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  • Chapter 1. A child is kidnapped, her friend (same age) is the protagonist is mentioned, she trie so send him a letter but it never reaches him.
  • Chapter 2. Takes place 10 years later but doesn't mention the girl from Chapter 1
  • Chapter 3. Back to 1953 and we discover where the girl has been taken (traffickers)
  • Chapter 4. Switches back to 1963 and brings back the protagonist, but the girl isn't mentioned. It follow Chapter 2.
  • Chapter 5. Switches back to 1953 again and the villains are kidnapping again, but the girl from Chapter 1 isn't mentioned.
  • Chapter 5. Goes back to 1953 again and we find that the kidnapped girl is supposed to be dead (but in actual fact she's still in the hands of the kidnappers).

All the chapters from here on are either POV switches, scene switches or time swiches alternating, but right at the end, we find the girl alive and she leads the protagonist to her captors. Suspense/Thriller

Maybe I should mention her in Chapter 2 (we find she was supposed to have been killed in an 'accidental' fire in Chapter 5 - but in actual fact the fire is only a cover up.) Perhaps an inner thought as a fire engine passes his car?

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    Your question seems a bit vague. What are you trying to ask here? Is your question about whether or not you should mention her in chapter 2? Dec 15, 2021 at 2:56
  • I made a few changes. The protagonist mentions her in several chapters. Then when she sees no way to escape she gets Stockholm Syndrome until one day she gets a chance at escape and takes it. Goes to the protagonist and leads him to the trafficker's HQ, begs him not to kill her captor, but he's already dead, someone else killed him already. The protagonist destroys all the other pervs, Girl start a new life.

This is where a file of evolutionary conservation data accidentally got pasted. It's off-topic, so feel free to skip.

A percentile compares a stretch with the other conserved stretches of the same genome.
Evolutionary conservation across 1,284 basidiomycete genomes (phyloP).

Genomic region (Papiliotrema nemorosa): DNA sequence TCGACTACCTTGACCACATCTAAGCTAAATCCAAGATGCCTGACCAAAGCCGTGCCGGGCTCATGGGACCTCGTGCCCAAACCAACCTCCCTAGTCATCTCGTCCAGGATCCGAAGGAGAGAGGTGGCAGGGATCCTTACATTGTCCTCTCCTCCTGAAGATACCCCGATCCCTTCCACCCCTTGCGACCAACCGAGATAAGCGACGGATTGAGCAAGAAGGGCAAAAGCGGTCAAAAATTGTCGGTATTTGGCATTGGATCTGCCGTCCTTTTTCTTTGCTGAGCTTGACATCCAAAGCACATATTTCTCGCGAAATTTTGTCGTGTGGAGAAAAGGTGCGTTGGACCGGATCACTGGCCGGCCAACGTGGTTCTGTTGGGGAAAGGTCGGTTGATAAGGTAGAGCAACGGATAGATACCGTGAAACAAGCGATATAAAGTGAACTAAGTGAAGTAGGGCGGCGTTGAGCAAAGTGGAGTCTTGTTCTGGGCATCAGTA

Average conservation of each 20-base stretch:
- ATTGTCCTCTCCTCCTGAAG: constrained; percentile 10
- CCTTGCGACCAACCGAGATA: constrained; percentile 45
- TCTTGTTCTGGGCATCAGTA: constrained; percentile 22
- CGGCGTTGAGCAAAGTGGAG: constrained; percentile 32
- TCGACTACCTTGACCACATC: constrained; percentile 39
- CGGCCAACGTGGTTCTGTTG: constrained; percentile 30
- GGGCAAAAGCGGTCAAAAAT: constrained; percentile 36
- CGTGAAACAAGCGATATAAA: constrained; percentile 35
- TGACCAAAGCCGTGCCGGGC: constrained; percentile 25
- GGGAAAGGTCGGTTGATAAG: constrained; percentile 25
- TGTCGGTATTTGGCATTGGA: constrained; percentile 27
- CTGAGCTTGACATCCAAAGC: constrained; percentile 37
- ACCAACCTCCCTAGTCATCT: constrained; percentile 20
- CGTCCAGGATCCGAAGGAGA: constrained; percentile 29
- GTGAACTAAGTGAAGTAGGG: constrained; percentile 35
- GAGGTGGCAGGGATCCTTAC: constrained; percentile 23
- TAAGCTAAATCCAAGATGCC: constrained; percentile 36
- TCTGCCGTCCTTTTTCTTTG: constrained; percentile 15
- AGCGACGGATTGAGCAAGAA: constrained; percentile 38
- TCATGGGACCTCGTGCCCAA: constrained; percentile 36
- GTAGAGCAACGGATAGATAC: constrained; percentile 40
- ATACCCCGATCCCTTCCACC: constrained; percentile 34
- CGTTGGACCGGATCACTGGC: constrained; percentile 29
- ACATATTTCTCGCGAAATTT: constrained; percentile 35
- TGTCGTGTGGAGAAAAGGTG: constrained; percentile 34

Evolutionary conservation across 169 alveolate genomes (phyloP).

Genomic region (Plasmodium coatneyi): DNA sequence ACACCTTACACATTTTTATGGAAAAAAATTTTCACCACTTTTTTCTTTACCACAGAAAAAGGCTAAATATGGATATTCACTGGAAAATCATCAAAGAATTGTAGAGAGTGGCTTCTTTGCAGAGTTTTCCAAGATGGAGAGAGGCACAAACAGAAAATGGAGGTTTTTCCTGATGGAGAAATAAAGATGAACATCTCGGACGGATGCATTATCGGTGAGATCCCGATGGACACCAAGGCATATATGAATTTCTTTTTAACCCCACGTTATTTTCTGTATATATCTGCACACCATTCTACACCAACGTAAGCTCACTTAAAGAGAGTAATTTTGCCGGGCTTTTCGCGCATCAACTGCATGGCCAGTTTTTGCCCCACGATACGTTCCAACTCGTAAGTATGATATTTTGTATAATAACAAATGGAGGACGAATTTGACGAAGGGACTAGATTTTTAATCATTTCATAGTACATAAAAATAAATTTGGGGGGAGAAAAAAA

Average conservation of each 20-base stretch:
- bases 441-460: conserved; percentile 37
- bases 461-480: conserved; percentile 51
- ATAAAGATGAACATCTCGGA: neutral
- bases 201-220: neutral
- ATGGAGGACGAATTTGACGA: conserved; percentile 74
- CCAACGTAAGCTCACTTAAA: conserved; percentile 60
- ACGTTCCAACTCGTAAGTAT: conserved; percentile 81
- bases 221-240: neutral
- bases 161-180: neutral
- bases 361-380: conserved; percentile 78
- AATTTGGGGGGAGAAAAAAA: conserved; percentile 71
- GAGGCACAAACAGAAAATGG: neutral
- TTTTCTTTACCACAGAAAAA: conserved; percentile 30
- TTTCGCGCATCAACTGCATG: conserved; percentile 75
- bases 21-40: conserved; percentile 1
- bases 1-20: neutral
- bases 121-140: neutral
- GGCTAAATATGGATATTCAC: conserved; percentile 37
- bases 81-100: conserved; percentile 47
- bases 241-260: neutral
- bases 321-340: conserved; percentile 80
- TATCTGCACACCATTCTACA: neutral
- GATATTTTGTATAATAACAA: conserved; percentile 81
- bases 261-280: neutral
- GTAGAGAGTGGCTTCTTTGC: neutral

– WillyA
    Jan 3 at 7:38

1 Answer 1

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Yes.

  1. If you plan to switch forth and back, make sure you provide any possible clue for the reader to know when and where they are.

  2. provide both meaningful and not meaningful connections between the two plotlines. The fire-truck is one, but also sunsets on the road, similar places, people doing similar things (e.g. smoking, driving, eating a burger, looking at the sunset on the road)

  3. Force the connection. Reference newspapers cutouts, TV news, people conversations mentioning the affair from 10 years prior.

  4. most important, show the reader who is the character that they should be rooting for and why. It is dissatisfying to read a story and realize that we did not care about any of the characters despite their terrible ordeals.

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